Lafrance: No, no, we didn’t have any of that, so it was more like people were just there, right, so the bag check and all those things kind of help us make the merge between the audience and the performers because you can’t tell when no one has a bag anyway. But in that context it was different – it was more like we needed to aggress the audience more, and they less became the performance other than by how we changed their location and how we changed there relationship to us. So you know sometimes we look at them, sometimes they look at us, sometimes we’re around them, sometimes we’re inside them, sometimes we’re carving a space, or we made them into lines or that kind of thing. That’s a form of reversal where we make them the performance, but it doesn’t go as deep as how we’re doing it with the group of people who are purposely coming to be in the show, which has a lot of other ramifications – like somebody might come because they’re interested in audience participation. So it opens up that, but you know we probably wouldn’t be able to achieve the same thing in the guerrilla style, even though I’m interested in doing it that way. And I think each different context requires a different approach – that’s what I’m learning from this project. It’s an ‘evolutive’ performance – which is a word I made up – but it really means it’s in constant evolution. And you know, people are saying back to me, ‘Oh yeah, you’re gonna ask for feedback from the audience and change it based on that – oh, yeah right.’  But it’s actually very very true that this is the process that I’m using, and it’s actually proven to work very well. I’m asking the audience, ‘What does it feel like to you to participate, and what will make you want to do it or not want to do it? What are the limitations that we’re all confronted with, you know, socially, when we’re in this kind of public context?’ And people are responding with a lot of valuable information that maybe I could come up with on my own, but… not really, actually. Like, there are things that we have done on the first show that were completely different. But they were completely different not because of the material – it wasn’t like the dance was different – it was the same material – but it was just the way that we approached the public, and the order which it appeared, that made it more obvious who the dancers were and who the audience was.

AO: Yeah there was something about shoes in the first performance, right?

Yeah, shoes were an issue because all the dancers were wearing sneakers and they were kind of dressed similarly. I tried to have them dress like audience but that didn’t really work. So I pushed it to the next level the next week – I gave them all notes about costumes, individually, like, ‘You wear these kind of shoes or you wear this kind of dress’ – still their own, but just not something you’d wear to dance in. And I also asked them to behave more seriously as audience members, as if they were also taken back by the situation, acting like, ‘What’s going on? Who’s who?’ – they were doing that as well. It really worked and I think that was great, that they were acting like that and it was working perfectly. In fact I think in that performance, even at the end you still didn’t know who the dancers were.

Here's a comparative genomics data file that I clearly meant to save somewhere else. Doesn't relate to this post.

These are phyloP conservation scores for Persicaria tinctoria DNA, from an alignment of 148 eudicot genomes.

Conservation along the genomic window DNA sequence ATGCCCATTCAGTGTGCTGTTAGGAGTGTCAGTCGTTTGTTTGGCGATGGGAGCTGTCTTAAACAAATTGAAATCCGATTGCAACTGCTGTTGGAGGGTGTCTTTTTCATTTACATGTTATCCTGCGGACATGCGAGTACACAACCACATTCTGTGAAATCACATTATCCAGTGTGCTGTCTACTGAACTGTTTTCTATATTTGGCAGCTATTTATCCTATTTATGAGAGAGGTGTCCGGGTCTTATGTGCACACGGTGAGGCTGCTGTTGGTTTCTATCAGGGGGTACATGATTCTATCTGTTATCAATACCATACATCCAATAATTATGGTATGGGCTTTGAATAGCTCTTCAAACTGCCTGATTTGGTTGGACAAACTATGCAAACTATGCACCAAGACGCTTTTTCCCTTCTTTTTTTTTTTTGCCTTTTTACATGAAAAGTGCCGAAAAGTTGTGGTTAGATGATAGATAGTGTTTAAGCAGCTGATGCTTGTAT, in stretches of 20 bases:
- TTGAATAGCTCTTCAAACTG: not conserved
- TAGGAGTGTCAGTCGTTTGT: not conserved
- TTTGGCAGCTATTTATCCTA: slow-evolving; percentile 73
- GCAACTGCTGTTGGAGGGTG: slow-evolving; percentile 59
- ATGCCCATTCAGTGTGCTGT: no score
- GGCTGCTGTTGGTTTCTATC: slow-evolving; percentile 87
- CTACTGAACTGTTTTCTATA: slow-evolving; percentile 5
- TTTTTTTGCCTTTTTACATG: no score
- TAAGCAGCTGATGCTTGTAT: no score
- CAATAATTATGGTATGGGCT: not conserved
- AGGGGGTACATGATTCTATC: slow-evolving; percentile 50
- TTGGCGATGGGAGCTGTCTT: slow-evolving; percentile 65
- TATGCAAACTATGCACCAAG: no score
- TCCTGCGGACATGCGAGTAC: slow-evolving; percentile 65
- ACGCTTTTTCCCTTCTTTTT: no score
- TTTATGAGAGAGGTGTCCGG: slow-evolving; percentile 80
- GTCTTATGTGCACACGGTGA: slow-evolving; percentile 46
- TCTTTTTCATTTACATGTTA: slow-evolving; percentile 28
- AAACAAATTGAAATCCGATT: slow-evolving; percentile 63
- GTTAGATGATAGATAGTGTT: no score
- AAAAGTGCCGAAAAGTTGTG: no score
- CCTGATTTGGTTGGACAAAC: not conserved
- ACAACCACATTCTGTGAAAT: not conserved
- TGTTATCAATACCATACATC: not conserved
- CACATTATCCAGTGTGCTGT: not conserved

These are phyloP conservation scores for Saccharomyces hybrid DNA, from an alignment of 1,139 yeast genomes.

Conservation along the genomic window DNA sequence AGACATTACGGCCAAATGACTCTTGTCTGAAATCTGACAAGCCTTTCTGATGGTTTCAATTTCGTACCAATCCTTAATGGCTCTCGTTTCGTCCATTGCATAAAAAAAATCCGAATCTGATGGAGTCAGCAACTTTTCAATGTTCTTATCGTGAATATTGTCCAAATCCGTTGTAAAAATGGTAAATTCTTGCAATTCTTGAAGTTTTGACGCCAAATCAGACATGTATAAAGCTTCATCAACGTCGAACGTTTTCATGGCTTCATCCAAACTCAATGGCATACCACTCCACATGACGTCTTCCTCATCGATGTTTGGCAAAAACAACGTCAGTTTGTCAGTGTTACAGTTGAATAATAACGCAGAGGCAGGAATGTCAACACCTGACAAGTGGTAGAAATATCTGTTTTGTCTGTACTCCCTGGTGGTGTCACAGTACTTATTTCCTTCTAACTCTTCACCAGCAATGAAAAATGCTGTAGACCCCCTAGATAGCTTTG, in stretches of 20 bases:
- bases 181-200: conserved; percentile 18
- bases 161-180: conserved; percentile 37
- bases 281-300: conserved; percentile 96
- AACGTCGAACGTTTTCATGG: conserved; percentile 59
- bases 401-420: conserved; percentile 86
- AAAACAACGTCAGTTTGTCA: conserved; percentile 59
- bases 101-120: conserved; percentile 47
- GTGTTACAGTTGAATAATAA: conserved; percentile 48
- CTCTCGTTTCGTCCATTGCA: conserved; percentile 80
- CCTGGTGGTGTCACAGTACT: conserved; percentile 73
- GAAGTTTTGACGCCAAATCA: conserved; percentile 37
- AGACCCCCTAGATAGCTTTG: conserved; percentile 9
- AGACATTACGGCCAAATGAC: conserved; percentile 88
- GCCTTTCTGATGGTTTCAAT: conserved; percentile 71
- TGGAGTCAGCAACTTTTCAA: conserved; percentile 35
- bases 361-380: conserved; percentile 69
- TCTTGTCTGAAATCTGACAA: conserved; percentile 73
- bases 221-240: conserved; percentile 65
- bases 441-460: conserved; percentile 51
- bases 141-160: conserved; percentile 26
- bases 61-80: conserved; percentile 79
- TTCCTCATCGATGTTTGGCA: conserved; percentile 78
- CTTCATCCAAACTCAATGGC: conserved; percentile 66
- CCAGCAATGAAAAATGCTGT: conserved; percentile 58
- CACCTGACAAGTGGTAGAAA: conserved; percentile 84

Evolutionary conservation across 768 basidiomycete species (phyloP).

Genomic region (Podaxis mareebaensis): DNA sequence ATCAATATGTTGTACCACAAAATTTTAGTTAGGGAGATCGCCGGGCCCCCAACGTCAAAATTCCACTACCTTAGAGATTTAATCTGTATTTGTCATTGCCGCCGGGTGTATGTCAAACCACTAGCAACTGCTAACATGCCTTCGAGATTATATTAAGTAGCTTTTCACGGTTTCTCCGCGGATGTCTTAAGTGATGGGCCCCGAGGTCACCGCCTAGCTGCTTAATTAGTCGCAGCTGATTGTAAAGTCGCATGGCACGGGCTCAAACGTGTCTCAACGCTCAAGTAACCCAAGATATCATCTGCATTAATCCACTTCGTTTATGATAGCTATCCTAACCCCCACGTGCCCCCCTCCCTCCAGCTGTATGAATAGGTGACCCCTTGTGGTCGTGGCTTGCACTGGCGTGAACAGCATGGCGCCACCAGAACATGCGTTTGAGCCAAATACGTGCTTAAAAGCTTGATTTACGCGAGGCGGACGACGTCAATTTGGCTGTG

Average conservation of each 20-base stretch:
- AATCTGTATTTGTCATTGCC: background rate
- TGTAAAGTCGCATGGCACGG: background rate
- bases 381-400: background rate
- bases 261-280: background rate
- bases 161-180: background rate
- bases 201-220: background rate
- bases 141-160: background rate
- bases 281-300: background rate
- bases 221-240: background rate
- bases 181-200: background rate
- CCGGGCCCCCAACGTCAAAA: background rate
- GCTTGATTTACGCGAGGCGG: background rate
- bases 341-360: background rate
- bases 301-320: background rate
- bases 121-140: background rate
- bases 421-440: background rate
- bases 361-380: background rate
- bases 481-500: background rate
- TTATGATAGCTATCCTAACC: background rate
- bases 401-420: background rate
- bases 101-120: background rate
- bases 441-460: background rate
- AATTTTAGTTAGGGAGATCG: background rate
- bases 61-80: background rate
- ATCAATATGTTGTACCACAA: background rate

AO: Yeah I was looking at the photos online, and I thought, ‘Oh, that guy was a dancer! I had no idea!’

One of my friends that I brought with me to the show texted me later, ‘I just keep wishing that they’d riffed off the audience more. Less planning.”

Lafrance: Yeah and that’s a note that I’m adding, based on some of the audience feedback.

AO: But she was not even participating as much as, say, me, who was actually trying to just be the ‘observer’ with the camera and not get immersed in it, but by the end I was running with everyone else, having a blast with everyone else. She was much more stand-offish, so hearing that from her…

Lafrance: It’s interesting that people don’t want to participate themselves but really want to see others participate. And it’s challenging because you can’t do something too complex – it’s dance and you don’t want to do something people can’t do, and eventually it becomes a little childish or too simple, but I’m trying to just not be afraid of that because it’s really the atmosphere that’s created that’s really interesting between people, and their relationships, and I’m pushing that as well to the next level. But I think that’s a very good comment and I actually already sent that note to the dancers, saying, ‘I’m now giving you permission to follow the audience leads.’ I gave some examples of some audience things that I saw that could be followed, like during the ‘entering entering entering/exiting exiting exiting’ part, (when everyone moves forward and backwards as a group) there were two people who started to say ‘blocking blocking blocking’ and started to block us. So if a lot of dancers joined into that, and all started saying ‘blocking blocking blocking,’ that theme is now being explored, and maybe more audience will join as well. But just the idea that that’s a possibility is very interesting because then we can start going into unknown directions, and also because it reveals the power of the audience and how they can change things – in the moment they can add to the aesthetic of the project, which is what I want to happen.

A dancer whispers instructions, face to face.

AO: The whole piece seemed to be playing with power – like we talked about afterward – how they’re telling us to do this or do that. One dancer personally told me, ‘You’re going to go meet someone in the corner,’ so I did that – I walked over to the corner and introduced myself, “Hey I’m here, I’m meeting you because I was told to do so.’ And that’s what I said, aware of the strange power thing going on. And when we were running at one point, I decided to just sit, saying, ‘I’m sitting, I’m sitting,’ like the blocking thing.